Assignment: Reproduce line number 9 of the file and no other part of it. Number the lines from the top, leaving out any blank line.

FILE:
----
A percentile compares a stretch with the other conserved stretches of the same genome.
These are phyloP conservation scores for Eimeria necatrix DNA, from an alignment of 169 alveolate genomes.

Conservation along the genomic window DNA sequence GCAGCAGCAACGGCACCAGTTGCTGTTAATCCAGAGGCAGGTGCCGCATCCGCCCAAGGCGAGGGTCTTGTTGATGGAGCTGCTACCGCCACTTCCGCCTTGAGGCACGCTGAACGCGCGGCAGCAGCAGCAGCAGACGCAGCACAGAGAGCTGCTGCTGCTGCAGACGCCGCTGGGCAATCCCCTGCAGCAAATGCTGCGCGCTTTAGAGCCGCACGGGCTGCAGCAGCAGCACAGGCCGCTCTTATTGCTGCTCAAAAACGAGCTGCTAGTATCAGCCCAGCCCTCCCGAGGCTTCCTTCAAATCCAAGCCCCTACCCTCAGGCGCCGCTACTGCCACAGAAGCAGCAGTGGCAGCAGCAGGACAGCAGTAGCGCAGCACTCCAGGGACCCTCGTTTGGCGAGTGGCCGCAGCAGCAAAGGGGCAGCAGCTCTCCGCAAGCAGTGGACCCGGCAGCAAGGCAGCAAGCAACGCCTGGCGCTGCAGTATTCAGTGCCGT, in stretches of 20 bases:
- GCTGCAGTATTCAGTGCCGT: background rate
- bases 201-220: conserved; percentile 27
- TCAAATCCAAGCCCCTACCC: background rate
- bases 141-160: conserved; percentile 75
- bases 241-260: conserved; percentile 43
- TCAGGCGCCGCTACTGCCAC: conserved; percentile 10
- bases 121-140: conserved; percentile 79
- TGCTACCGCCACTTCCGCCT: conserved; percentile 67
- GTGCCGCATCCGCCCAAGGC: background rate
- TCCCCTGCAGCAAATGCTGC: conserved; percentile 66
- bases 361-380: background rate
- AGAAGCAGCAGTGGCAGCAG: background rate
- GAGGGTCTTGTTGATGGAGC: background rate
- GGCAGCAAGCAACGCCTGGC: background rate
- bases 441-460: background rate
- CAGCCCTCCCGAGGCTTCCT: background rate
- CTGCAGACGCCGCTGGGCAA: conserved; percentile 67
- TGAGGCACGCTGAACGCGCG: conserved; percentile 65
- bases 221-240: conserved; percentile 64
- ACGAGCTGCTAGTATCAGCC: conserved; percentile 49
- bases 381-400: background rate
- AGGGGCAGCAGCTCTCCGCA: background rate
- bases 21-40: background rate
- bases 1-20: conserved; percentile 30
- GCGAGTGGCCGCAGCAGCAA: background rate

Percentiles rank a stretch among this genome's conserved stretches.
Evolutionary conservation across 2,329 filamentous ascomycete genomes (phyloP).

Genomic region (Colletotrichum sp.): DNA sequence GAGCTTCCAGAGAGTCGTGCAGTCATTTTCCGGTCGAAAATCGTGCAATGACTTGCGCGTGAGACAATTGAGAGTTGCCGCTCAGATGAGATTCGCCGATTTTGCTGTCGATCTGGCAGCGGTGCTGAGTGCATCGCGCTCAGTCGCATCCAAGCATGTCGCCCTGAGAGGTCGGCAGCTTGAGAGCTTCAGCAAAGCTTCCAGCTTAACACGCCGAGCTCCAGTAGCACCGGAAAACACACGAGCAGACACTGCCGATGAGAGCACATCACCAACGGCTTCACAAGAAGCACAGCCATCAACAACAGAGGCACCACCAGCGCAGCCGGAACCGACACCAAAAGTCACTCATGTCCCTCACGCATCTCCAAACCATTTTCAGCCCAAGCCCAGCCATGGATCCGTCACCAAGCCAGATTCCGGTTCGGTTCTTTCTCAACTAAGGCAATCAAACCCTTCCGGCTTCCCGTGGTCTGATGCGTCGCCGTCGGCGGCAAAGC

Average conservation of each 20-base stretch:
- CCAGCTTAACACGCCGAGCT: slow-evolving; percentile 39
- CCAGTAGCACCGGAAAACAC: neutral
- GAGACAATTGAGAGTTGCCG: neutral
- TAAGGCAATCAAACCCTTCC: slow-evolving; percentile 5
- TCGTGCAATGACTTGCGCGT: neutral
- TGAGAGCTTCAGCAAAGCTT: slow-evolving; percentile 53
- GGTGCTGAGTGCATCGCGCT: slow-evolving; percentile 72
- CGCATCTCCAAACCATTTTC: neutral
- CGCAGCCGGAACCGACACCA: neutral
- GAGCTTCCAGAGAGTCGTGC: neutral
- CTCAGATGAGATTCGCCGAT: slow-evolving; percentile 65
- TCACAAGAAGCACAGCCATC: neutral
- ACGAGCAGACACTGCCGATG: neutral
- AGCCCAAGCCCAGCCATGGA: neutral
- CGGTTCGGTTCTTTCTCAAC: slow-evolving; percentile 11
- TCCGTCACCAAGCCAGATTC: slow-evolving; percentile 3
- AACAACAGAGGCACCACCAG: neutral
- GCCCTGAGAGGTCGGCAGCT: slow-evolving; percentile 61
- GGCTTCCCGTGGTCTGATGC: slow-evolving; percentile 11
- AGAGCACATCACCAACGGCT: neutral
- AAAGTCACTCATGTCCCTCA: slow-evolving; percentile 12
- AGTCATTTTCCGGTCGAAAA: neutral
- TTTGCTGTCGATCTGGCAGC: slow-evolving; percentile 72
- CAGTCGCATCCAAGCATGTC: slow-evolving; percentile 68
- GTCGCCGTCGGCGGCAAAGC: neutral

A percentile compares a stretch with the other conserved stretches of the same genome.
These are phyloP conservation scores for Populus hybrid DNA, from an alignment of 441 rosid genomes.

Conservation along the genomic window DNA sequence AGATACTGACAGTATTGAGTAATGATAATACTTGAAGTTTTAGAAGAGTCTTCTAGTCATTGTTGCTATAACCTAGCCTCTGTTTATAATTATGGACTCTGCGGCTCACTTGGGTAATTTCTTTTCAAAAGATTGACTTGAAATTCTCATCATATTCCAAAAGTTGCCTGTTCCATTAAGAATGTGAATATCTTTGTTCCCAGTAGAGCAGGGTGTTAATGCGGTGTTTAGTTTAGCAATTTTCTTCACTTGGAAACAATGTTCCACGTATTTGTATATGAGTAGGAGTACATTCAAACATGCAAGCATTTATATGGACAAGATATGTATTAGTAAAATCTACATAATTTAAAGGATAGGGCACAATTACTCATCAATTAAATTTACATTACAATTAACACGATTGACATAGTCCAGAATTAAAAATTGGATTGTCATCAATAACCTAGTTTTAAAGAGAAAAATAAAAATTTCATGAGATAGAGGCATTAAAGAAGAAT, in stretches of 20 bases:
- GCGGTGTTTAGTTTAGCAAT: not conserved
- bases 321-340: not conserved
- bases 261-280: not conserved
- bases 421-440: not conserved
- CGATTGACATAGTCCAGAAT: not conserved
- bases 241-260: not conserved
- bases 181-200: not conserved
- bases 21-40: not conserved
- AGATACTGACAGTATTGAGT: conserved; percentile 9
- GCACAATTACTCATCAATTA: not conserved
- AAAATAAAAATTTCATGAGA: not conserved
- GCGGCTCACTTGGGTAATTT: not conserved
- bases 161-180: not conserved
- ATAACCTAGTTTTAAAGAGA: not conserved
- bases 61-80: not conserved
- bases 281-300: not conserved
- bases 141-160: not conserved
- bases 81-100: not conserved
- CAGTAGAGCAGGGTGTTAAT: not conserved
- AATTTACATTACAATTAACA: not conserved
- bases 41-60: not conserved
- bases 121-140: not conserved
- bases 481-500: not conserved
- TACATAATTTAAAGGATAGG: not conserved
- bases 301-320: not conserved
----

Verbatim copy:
- TCAGGCGCCGCTACTGCCAC: conserved; percentile 10